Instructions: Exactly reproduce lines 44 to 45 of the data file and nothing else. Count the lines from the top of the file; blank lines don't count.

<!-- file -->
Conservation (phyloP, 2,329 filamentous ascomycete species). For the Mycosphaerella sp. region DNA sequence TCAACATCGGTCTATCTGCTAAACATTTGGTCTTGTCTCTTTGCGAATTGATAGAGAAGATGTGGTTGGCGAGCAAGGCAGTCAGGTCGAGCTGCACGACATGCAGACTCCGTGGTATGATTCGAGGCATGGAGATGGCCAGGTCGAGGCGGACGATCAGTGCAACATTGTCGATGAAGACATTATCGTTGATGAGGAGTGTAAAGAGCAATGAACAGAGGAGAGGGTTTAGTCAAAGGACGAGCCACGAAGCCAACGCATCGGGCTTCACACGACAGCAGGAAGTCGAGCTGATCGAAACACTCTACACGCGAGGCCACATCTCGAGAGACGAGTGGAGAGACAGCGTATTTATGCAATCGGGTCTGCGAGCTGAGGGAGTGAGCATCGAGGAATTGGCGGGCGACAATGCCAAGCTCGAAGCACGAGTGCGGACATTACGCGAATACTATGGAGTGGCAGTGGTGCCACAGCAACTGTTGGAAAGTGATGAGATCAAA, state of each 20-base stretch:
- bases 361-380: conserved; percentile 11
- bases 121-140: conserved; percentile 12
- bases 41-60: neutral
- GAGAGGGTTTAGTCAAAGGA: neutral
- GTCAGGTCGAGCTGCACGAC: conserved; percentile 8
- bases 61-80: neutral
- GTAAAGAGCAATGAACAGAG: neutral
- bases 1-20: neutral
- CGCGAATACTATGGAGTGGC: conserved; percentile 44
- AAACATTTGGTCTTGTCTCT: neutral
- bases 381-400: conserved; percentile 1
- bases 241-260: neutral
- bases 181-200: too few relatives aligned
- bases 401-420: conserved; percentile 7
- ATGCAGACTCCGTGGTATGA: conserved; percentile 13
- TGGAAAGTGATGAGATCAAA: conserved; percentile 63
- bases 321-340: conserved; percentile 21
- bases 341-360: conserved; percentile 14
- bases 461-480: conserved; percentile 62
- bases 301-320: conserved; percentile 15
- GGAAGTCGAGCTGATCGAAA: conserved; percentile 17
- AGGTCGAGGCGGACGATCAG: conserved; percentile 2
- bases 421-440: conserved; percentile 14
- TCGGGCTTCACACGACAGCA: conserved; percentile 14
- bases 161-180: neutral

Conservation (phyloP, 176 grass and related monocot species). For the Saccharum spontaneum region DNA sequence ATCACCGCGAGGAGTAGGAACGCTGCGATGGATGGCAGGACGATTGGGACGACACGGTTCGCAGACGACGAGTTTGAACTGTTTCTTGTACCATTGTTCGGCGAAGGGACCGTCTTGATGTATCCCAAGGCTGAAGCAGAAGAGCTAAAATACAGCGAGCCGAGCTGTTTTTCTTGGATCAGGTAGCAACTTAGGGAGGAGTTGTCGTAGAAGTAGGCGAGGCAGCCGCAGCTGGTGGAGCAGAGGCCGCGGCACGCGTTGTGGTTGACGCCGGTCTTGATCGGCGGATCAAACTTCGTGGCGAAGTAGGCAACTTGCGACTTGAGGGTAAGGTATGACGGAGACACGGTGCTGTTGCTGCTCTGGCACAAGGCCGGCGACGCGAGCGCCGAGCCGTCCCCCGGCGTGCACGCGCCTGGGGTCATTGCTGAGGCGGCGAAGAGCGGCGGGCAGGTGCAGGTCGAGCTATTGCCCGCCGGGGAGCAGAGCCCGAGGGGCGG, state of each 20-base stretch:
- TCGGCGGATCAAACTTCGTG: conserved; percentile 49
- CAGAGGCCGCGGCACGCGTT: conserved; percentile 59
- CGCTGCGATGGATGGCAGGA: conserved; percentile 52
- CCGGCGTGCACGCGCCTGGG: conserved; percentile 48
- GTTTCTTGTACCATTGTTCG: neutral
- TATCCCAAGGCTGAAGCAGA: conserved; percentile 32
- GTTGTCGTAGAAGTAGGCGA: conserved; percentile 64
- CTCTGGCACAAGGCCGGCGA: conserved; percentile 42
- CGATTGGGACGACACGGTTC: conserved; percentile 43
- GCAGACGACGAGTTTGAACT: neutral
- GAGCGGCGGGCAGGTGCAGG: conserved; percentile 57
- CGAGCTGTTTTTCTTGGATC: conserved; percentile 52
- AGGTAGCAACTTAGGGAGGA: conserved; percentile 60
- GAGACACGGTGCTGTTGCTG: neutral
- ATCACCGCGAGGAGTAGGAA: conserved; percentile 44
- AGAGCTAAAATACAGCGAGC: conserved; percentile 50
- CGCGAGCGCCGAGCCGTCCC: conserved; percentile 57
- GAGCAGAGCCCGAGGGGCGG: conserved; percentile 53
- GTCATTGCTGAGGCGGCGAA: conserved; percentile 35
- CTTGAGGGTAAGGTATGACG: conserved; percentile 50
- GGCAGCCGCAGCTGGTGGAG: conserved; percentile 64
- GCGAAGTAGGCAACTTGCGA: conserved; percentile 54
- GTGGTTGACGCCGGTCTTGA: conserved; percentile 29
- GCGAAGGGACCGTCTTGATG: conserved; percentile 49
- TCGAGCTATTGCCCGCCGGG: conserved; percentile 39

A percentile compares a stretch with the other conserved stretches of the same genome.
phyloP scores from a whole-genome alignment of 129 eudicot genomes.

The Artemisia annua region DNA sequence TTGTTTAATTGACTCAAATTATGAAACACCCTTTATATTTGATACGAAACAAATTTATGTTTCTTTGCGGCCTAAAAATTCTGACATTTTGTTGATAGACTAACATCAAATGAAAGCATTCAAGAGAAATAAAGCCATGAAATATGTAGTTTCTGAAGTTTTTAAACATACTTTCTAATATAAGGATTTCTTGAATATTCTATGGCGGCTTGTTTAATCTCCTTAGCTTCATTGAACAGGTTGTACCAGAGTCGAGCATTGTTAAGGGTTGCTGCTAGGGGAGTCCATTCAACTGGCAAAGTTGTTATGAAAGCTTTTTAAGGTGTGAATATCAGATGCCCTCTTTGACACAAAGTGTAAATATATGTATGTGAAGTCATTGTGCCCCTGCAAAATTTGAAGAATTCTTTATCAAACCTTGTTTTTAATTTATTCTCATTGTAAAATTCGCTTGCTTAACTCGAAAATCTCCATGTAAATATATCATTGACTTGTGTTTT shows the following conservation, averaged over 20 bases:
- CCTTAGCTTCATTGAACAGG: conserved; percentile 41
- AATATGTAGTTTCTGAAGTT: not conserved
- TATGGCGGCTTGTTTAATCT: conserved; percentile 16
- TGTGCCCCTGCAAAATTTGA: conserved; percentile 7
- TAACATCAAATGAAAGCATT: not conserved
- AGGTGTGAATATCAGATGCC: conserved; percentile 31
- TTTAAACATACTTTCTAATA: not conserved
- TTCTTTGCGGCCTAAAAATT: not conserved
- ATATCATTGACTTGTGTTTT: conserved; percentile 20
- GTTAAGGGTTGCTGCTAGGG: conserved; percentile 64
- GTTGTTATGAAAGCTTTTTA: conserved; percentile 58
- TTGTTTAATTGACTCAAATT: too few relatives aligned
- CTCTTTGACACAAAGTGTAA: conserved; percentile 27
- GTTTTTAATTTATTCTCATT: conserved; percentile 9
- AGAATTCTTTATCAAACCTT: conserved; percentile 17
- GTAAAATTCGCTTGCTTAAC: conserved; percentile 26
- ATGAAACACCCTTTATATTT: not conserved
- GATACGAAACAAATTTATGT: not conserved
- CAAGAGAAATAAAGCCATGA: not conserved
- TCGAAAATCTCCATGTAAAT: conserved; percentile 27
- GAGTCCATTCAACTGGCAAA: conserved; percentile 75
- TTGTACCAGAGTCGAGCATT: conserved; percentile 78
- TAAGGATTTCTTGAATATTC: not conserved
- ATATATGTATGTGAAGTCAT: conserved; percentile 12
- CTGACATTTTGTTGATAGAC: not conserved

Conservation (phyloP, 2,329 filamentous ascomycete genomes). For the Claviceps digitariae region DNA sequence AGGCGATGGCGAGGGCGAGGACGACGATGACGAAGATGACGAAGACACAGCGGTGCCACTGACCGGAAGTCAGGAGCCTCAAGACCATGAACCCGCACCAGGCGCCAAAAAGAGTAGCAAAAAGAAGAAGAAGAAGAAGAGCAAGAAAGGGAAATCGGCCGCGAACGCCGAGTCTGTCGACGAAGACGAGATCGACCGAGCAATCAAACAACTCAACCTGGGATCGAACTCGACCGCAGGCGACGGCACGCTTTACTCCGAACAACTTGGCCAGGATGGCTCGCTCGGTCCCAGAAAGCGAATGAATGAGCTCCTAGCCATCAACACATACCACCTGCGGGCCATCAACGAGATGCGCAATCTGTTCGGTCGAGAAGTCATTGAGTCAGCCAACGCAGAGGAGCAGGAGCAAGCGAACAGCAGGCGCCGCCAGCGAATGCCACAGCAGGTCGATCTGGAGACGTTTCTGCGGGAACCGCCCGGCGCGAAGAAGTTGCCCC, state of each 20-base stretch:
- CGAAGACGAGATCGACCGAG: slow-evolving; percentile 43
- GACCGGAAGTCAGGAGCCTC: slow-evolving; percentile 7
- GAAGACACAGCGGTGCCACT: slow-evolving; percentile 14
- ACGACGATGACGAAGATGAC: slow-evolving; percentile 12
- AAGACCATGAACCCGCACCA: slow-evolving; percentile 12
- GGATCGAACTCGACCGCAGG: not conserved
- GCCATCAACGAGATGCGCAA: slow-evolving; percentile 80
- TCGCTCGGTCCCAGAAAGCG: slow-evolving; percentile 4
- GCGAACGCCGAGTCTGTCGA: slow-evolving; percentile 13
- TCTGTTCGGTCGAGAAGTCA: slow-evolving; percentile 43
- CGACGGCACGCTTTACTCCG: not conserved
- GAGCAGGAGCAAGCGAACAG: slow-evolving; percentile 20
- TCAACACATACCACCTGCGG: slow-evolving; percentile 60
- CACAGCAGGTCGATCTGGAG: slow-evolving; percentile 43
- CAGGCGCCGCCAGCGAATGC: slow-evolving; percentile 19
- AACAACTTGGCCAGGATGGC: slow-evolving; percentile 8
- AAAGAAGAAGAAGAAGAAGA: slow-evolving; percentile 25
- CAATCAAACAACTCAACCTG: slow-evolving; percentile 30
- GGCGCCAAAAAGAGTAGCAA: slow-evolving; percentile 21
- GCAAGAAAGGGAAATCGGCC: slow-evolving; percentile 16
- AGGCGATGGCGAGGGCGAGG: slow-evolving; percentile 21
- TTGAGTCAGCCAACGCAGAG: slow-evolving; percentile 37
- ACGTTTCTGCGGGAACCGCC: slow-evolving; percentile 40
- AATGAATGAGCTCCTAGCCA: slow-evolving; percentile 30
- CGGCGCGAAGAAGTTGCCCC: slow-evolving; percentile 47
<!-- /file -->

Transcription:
- CGCGAGCGCCGAGCCGTCCC: conserved; percentile 57
- GAGCAGAGCCCGAGGGGCGG: conserved; percentile 53